Gallapoo:At Christmas time, I was giving away a free shoulder specialization routine. It's actually on a secret URL. It's www.DrugFreeBodybuilding.com/download.htm. It's still up. We may leave it up for a few months more. It's a shoulder specialization routine. It's in what we call win-book format which is a digital book. You can view it on your computer screen or print it out on your printer. Sorry folks with a Macintosh, it doesn't work on Macs, only on IBM compatibles. But, it's a shoulder specialization routine. There's three routines in there. They are just to be done for a short period of time, for those who want to specialize on shoulders. Who doesn't want bigger shoulders?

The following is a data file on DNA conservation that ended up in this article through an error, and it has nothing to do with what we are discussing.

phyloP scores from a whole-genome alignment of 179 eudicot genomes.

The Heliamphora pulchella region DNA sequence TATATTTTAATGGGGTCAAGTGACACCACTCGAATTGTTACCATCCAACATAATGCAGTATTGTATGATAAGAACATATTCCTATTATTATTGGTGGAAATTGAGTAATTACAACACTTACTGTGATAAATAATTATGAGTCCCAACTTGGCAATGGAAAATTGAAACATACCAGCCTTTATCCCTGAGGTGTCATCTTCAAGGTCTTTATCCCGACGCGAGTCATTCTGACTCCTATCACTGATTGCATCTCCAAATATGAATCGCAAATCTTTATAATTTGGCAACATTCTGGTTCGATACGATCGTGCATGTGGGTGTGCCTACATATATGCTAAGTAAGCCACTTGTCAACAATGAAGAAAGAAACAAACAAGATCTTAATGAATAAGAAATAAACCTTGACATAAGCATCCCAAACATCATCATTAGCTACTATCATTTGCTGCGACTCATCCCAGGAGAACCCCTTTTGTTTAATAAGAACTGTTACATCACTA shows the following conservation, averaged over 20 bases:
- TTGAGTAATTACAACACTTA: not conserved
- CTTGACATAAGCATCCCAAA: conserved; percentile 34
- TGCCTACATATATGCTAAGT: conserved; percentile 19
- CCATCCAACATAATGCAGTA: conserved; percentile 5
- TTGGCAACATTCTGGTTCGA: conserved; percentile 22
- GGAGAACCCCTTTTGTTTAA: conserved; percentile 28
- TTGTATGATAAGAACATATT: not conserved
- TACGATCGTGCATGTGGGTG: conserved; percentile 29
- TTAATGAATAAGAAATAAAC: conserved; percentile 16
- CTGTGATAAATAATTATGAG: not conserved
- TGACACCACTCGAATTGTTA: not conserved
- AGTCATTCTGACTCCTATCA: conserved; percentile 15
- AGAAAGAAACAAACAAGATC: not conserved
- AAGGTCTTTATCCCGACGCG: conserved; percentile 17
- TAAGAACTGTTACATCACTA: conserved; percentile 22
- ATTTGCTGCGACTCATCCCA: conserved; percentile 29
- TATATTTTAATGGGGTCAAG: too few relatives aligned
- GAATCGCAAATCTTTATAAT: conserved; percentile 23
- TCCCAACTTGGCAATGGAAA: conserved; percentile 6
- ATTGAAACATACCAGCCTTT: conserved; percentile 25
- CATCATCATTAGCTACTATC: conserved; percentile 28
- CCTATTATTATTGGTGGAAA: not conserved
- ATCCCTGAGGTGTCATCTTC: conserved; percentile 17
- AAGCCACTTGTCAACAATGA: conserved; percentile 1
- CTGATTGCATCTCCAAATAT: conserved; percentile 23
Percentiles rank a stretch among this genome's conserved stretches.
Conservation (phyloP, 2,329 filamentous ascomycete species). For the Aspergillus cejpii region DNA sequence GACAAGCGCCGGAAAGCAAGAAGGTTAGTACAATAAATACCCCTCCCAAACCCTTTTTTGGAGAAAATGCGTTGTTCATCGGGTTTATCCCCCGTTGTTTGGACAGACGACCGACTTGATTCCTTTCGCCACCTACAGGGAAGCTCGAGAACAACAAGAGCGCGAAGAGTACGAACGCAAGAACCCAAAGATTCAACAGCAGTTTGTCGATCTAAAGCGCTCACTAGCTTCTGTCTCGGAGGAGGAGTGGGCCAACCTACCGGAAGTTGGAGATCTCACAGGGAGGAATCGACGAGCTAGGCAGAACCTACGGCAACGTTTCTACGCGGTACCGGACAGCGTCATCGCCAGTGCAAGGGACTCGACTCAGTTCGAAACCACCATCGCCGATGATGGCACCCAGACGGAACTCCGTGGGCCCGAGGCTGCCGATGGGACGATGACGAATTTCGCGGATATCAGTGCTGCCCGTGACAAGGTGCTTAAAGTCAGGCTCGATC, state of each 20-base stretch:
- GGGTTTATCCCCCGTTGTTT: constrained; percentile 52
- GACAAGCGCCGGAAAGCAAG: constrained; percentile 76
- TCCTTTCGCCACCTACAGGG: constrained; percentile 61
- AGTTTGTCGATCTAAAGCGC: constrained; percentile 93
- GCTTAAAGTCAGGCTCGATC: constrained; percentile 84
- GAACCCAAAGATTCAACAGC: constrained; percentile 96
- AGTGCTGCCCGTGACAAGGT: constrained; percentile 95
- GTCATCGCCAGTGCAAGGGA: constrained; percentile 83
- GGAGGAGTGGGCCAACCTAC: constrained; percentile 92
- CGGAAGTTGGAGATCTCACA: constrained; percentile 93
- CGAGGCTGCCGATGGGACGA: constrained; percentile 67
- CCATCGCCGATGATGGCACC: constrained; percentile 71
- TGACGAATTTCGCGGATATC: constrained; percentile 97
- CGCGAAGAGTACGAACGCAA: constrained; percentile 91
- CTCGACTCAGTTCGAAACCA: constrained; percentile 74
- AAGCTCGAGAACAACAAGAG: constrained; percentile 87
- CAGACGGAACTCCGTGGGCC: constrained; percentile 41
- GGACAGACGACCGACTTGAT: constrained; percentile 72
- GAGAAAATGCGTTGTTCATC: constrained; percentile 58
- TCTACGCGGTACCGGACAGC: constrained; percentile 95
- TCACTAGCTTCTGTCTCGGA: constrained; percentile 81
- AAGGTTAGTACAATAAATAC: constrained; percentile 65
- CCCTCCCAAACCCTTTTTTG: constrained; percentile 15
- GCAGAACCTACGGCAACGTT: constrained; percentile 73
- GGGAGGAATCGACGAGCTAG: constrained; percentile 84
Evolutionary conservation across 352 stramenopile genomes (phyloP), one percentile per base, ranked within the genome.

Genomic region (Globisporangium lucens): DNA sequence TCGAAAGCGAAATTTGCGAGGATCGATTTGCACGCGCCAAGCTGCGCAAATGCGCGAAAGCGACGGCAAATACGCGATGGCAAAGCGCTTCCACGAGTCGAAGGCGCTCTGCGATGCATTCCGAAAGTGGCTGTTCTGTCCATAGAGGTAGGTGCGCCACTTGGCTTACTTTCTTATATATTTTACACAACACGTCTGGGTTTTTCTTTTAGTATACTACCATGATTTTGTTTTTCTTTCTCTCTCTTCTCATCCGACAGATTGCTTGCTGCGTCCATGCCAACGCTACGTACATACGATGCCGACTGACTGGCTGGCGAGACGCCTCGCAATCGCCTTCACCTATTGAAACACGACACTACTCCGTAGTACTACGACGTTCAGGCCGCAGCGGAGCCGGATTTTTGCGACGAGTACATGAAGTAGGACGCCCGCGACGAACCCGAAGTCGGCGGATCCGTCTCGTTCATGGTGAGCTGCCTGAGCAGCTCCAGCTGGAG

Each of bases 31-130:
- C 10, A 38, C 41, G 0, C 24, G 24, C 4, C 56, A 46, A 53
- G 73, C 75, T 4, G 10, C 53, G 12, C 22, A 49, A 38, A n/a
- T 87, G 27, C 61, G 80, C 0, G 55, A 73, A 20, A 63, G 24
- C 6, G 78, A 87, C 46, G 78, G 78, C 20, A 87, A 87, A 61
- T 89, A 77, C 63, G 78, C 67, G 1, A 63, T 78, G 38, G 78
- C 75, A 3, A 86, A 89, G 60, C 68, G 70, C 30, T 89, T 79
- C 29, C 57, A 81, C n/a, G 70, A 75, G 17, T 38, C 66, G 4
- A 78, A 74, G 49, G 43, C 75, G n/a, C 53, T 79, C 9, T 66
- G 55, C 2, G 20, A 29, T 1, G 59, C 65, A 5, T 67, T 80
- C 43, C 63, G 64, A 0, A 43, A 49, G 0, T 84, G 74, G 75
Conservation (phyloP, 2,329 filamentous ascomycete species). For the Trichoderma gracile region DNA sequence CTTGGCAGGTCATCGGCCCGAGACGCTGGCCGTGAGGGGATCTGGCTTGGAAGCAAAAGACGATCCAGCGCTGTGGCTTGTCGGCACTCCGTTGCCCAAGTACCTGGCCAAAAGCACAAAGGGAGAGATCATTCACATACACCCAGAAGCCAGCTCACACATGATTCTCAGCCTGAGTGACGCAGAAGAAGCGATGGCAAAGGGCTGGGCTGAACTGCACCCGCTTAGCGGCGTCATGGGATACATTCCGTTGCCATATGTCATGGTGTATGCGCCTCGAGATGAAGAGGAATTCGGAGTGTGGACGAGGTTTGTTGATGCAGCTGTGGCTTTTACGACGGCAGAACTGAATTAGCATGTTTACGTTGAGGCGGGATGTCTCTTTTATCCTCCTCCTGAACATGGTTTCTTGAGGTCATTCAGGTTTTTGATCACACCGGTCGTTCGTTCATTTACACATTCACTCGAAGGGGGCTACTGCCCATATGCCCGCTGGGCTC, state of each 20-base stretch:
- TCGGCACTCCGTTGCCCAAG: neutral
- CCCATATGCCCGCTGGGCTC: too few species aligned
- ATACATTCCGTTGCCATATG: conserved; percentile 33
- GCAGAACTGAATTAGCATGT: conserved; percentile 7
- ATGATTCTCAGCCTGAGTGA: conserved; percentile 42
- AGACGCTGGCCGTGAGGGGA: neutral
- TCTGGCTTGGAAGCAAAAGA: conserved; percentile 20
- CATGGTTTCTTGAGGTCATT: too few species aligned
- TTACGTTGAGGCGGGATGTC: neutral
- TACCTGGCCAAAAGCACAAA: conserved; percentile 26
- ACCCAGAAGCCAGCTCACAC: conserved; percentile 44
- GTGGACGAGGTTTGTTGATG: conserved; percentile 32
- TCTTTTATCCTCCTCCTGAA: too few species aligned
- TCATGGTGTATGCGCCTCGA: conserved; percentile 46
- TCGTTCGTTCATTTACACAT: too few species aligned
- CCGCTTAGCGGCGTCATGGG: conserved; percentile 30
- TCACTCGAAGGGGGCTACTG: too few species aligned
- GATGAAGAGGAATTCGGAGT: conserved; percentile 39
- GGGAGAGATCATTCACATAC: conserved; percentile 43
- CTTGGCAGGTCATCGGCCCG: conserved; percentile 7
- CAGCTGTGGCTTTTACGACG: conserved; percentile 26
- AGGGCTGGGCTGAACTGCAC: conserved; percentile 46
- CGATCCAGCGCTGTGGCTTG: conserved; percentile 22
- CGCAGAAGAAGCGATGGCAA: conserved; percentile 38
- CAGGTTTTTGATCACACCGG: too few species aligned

Becker: Right. It's a volume technique, just to be used just the way we described in these tapes. I'll tell you what Dan, I think what we'll do is, we'll leave that up and the people who buy this techniques course, that's an extra free gift to them.
Gallapoo: Hey, great idea!
Becker: Not everybody knows about that secret so go download it and you get a late or early Christmas gift.
Gallapoo: Depending on what time of year you get the tape. Plus, you get to see a picture of Donner, the devil dog. You'll get to see the dog that was making all that noise in the background. That's his before picture in that course. We'll get his after picture after the Bulgarian super-growth puppy chow diet plan which I'm going to do a course about, I think.
Becker: Alright, Dan, I really like doing this tape. I'm looking forward to shooting the video with you in March.